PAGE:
China recently landed on the moon with its robot, called Yutu, Chinese for the Jade Rabbit who, according to Chinese legend, lives on the moon making the magic elixir of life with his pestle and mortar.
The robot is on the far side on the moon, the side we don’t see, not because the moon doesn’t spin, but because it rotates around the earth at the exact angular speed as it rotates on its axis.
super blood wolf moon
A few weeks ago, we also saw (or slept through) the eclipse of the Super Blood Wolf Moon, a fine and long name, but for good reason. Super means it was at its closest point to the Earth’s orbit; Wolf derives from the Native American name for January’s full moon; and Blood comes from the way the sun’s light bends and refracts off the Earth’s atmosphere during an eclipse.
And that’s just a small fraction of names for the moon. For millennia, cultures used lunar calendars, which makes a lot of sense because everyone sees that a full moon happens at regular intervals, and there are twelve full moons every year…except when there’s a blue moon, i.e. thirteen. A moon cycle is 27 days, 7 hours, 43 minutes and 11.6 seconds between full moons, and that’s where things start to get tricky. In fact, the Roman calendar based on moon phases required an entire team to decide when days should be added or removed to keep up with the astronomical seasons of equinoxes and solstices.
To address this, Julius Caesar created the Julian calendar with 365 days and 12 months, and a leap year every four years. It was later replaced by the Gregorian calendar, but the long history of setting the rhythms of the year by the moon has given us a rich list of meaningful names derived from Native Americans, Anglo-Saxon and Old High German languages among others.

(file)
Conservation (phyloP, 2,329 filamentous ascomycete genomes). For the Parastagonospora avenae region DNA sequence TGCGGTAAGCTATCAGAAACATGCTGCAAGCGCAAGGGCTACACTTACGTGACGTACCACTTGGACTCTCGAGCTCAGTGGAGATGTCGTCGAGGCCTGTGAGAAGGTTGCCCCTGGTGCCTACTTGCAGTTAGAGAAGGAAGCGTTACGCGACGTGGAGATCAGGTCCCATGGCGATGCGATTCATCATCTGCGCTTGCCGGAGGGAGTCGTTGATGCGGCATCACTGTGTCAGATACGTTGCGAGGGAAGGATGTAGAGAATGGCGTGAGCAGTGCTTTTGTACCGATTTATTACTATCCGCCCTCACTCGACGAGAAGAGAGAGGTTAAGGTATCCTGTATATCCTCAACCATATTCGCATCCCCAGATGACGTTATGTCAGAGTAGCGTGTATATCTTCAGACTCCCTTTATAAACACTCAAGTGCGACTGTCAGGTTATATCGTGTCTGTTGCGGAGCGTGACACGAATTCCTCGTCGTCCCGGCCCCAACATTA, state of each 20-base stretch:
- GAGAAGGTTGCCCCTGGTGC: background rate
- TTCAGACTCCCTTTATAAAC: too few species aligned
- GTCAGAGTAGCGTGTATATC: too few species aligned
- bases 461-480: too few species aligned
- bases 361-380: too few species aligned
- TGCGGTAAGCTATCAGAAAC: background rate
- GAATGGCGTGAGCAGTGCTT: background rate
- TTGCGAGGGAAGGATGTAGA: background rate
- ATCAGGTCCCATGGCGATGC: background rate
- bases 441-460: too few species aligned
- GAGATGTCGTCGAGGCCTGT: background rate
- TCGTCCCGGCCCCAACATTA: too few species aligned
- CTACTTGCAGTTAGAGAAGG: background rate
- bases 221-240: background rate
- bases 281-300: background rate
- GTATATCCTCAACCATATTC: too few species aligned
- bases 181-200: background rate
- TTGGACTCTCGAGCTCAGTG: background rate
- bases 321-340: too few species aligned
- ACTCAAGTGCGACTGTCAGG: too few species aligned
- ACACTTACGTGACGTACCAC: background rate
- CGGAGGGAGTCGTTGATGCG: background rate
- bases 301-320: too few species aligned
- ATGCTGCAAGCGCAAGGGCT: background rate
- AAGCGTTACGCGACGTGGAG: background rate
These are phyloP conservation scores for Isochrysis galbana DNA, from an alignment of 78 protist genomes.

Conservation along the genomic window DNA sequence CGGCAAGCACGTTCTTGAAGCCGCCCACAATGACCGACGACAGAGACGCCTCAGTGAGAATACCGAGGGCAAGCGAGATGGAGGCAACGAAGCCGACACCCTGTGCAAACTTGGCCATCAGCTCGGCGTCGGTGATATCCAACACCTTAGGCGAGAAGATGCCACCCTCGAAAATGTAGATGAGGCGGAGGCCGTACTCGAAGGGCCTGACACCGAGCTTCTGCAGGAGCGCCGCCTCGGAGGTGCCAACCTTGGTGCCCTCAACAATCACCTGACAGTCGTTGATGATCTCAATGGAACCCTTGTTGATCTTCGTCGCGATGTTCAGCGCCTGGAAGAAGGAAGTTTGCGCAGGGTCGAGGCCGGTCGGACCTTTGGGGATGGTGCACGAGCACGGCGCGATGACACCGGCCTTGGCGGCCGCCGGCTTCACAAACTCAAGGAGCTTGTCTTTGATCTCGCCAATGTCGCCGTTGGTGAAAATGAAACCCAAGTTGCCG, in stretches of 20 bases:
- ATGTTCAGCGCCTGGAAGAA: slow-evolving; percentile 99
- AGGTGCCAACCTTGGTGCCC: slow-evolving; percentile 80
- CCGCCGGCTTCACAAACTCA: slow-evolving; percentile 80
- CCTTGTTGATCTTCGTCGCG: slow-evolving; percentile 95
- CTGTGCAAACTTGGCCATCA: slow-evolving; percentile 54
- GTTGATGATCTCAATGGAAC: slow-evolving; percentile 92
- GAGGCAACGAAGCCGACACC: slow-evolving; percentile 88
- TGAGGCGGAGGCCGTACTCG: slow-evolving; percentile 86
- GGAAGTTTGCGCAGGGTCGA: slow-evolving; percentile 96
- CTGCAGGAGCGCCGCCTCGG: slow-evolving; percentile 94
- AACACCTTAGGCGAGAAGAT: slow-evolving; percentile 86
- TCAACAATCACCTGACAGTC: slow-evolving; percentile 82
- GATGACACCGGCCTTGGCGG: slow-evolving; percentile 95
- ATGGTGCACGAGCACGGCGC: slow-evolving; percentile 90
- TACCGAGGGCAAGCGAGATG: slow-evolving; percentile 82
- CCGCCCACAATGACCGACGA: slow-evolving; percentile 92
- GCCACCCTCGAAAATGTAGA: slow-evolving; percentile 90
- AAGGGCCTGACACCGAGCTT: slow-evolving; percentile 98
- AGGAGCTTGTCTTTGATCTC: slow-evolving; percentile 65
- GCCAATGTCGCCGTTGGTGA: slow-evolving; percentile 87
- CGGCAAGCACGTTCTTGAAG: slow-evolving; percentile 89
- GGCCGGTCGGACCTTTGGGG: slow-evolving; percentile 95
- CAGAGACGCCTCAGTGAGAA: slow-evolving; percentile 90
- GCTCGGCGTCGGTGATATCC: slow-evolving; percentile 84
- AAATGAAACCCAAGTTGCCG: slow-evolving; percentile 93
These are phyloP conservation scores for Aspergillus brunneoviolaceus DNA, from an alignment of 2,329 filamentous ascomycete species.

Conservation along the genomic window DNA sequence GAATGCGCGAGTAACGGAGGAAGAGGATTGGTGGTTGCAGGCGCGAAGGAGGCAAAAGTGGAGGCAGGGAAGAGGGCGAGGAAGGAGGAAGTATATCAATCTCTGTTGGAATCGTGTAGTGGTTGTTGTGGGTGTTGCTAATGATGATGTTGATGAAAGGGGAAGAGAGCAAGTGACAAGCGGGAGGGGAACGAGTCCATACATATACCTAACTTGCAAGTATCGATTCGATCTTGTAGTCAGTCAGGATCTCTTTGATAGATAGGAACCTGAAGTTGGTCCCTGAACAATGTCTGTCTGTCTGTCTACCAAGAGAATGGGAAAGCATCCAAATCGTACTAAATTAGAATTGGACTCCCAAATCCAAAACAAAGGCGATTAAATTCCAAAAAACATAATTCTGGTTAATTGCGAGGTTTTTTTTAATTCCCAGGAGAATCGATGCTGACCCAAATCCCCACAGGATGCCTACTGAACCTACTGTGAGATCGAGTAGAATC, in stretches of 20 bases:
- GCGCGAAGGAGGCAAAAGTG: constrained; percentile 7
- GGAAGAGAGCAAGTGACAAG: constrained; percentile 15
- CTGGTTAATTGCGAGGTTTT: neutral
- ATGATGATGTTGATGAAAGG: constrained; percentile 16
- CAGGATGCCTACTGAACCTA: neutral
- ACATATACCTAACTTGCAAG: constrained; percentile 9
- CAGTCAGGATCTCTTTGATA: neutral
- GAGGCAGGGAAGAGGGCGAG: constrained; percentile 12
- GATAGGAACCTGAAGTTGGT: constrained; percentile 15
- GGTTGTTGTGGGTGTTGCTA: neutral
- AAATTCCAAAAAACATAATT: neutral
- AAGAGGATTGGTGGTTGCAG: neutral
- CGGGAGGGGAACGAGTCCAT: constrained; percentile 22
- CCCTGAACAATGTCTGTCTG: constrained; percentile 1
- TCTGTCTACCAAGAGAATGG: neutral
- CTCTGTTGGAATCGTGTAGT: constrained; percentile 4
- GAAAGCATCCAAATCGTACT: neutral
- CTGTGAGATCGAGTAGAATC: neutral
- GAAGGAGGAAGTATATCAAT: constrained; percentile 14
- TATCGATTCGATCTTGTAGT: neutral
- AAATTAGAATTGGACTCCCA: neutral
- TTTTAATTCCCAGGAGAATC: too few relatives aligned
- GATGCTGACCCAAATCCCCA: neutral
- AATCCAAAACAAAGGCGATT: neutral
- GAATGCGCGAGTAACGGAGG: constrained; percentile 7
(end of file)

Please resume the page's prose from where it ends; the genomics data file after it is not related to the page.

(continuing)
months and names
January’s full moon, as we learned this week, is the Wolf Moon. It makes sense, because wolves are more prone to howl in their mating season, January, and to optimize acoustics they howl upwards, which happens to be where the moon is. But January’s full moon is also known as Old Moon, Ice Moon, and Snow Moon, for reasons not hard to imagine.
February’s moon was also Snow Moon in some areas of the world, but also Hunger, Storm, or Chaste Moon.
March is, as you might have guessed, the Worm Moon. Clearly March is when earthworms emerge. It’s also the Lenten Moon, which gave its name to the Christian period of Lent before Easter, Crust Moon, because of the crust that forms on melting snow when it refreezes, Crow Moon, for the returning crows; Sap or Sugar Moon, time for maple syrup harvesting.
April is the Pink Moon, for the abundance of pink spring flowers, or Sprouting Grass, Fish, Paschal, Egg, or Hare Moon. It was originally Hare Moon because it’s the time of year when hares breed, this ancient wisdom might have given rise to the Easter bunny.
May is the Flower Moon, or Corn Planting Moon, or Mother’s Milk Moon, the month when cows were milked three times a day.
June is the Strawberry Moon, time to pick the ripening wild strawberries; or Rose, Hot or Mead Moon.
July is the Buck Moon, after the male deer who shed their antlers. Thunder Moon, Hay, or Wort Moon, because who doesn’t gather worts in July to use as spices and remedies?
August is Sturgeon Moon, the best time of year for freshwater fish. It’s also Grain, Green Corn, or Fruit Moon.
The Harvest Moon is the one closest to the equinox, but as the astronomical seasons do not match up with the lunar month, the Harvest Moon sometimes falls in October. September is also the Full Corn and Barley Moon, though the Barley Moon can also occur in August.
October is the Hunter’s Moon, time to fatten the game, hunt, slaughter and preserve meats for the coming winter months. It’s also the Travel Moon and Dying Grass Moon, and the Blood or Sanguine Moon, referring to the hunting season, not to be confused with the red of a total Lunar Eclipse.
November is the Beaver Moon, when beavers made dams of wood and mud. It’s also the Frost, Trading, or Snow Moon.
December, fittingly, is the Cold Moon, or Long Night Moon.
Though I’ll not be swapping out my electronic Gregorian calendar or my diary any time soon, there’s something sumptuously earthy about how the full moons align with nature. I might have to start celebrating the moon. Perhaps not right away. None of February’s moon names fill me with warm fuzzies, so I think I might just wait for the worms of March.
The moon was creatively suggested by Denise Weaver. Leave a comment if you have a topic you’d like to see at #storyeverywhere.Share this: